Did I mention I watched “About a Son”? I think he had ulcerative colitis. I will take this to reddit if I have to. The thing is, romanticizing a famous person’s pain serves no one; it’s so much better to demystify the pain. Because pain is bad and nobody needs it.

I’m not sure “would Seattle make me happy” is even the correct question. The question I am really asking is, would being part of Gen X have made me happy?

Probably not.

Millennials are the ones who brought Winona back after men in every other generation treated her shittily. Millennials! Why us? Why are we the only nice people? It’s the mystery that will baffle historians in 30 years, if we still have historians by then.

Remember that scene in “San Junipero” where Kelly goes back to 2002, her favorite place to spend time alone? And how Yorkie’s reaction to her soulmate’s unspeakably awful taste is shock and disbelief?

Yorkie was right.

I don’t know why we grew up in a vast cultural wasteland. Maybe 9/11 had something to do with it. Maybe we were all experiencing a collective depression. I don’t know. For sure, though, I think it’s why we’re all so hopelessly nostalgic for eras we weren’t alive to experience. We spent our formative years yearning for substance and meaning, and all we got was the CW. There were no endearing coming-of-age stories, ever, anywhere, so people just wrote Harry Potter fanfic until YouTube came around and they got to finally watch movies and shows meant for other generations. It was a very strange, very uncomfortable way to grow up, where everything good seemed to have just missed us.

So yeah, for the most part, I loved Seattle. It felt a bit like walking through somebody else’s memories.


Public pressure counts.

It’s what got rid of Bannon; it’s what got my friend’s ex’s dad out of airport limbo during the Muslim ban. Visibly supporting AOC helps. Calling and donating helps. READING HELPS! Reading helps so much. It prepares you to engage with people who might genuinely not know that children are being kept in dog cages at the border, sexually abused by guards, and starved/subjected to freezing cold temperatures on purpose, among other things.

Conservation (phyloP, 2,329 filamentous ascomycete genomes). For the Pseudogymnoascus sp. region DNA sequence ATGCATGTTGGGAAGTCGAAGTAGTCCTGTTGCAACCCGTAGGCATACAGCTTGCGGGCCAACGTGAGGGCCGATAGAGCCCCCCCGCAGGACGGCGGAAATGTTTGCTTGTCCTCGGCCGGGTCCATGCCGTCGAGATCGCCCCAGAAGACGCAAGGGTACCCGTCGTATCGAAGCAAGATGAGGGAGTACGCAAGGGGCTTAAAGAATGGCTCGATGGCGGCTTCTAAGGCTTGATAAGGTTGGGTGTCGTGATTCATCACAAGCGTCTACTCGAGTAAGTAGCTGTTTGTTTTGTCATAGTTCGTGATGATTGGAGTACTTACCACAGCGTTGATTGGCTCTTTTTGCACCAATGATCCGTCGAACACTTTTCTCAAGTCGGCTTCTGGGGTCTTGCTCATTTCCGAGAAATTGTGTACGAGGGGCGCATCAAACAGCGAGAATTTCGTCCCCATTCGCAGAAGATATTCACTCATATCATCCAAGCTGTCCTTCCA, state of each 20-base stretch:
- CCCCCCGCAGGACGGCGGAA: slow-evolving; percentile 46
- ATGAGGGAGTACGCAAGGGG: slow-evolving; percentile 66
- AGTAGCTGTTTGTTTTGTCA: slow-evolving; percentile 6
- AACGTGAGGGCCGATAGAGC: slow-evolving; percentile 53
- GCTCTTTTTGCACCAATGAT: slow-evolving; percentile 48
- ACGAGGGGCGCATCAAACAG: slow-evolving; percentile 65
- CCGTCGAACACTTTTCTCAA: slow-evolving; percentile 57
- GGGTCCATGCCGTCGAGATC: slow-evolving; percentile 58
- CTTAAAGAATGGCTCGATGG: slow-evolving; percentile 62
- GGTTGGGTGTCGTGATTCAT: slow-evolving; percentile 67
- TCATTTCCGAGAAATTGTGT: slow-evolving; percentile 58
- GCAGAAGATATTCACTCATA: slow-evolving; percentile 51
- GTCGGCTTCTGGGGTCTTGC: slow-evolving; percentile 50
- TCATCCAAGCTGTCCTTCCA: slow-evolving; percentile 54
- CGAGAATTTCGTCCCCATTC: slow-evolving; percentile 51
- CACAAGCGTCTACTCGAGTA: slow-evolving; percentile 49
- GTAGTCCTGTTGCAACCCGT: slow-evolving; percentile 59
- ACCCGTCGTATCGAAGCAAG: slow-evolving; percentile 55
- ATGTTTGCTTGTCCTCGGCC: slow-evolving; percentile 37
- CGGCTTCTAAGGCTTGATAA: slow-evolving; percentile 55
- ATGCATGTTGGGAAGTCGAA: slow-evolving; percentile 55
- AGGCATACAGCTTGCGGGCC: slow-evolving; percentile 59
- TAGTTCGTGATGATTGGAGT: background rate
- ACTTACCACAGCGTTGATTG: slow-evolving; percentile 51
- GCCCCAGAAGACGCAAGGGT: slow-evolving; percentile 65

Reading and talking to your own (for me, that means following my awesome Rabbi’s lead and schooling conservative Jewish orgs on Facebook when they try to represent us) helps. NONE OF THIS IS INSURMOUNTABLE! It’s just going to take a lot of people working together.

We have to stop this disgrace that’s happening in our name. We have to close the detention centers and #AbolishICE. Until then, we watch them. We don’t look away.

So the thing about going to a magnet school is

My sophomore year AP Euro teacher thought she was being helpful when she offered me and Alyssa* to the class as an example of “two good writers.”

“Marianna is a good writer,” she said to our cohort. “Alyssa is a good ORGANIZED writer.”

It fucked me up for more than a decade.

Neither me nor Alyssa wanted that kind of attention. We were both shy girls. We were also pretty good friends, which surprised some people. Here’s the thing: Alyssa was a brain-explodingly beautiful, Ivy League-bound professional ballerina who owned a jewelry business on the side. I was just me, truckin’ along. I’d never claimed to be anything else.

Alyssa wasn’t to blame; she was as embarrassed by the attention as I was. In fact, I think she liked me in part because I was too concerned with my own ongoing saga to pay much attention to her. It was the year I discovered Atwood. I had a lot going on.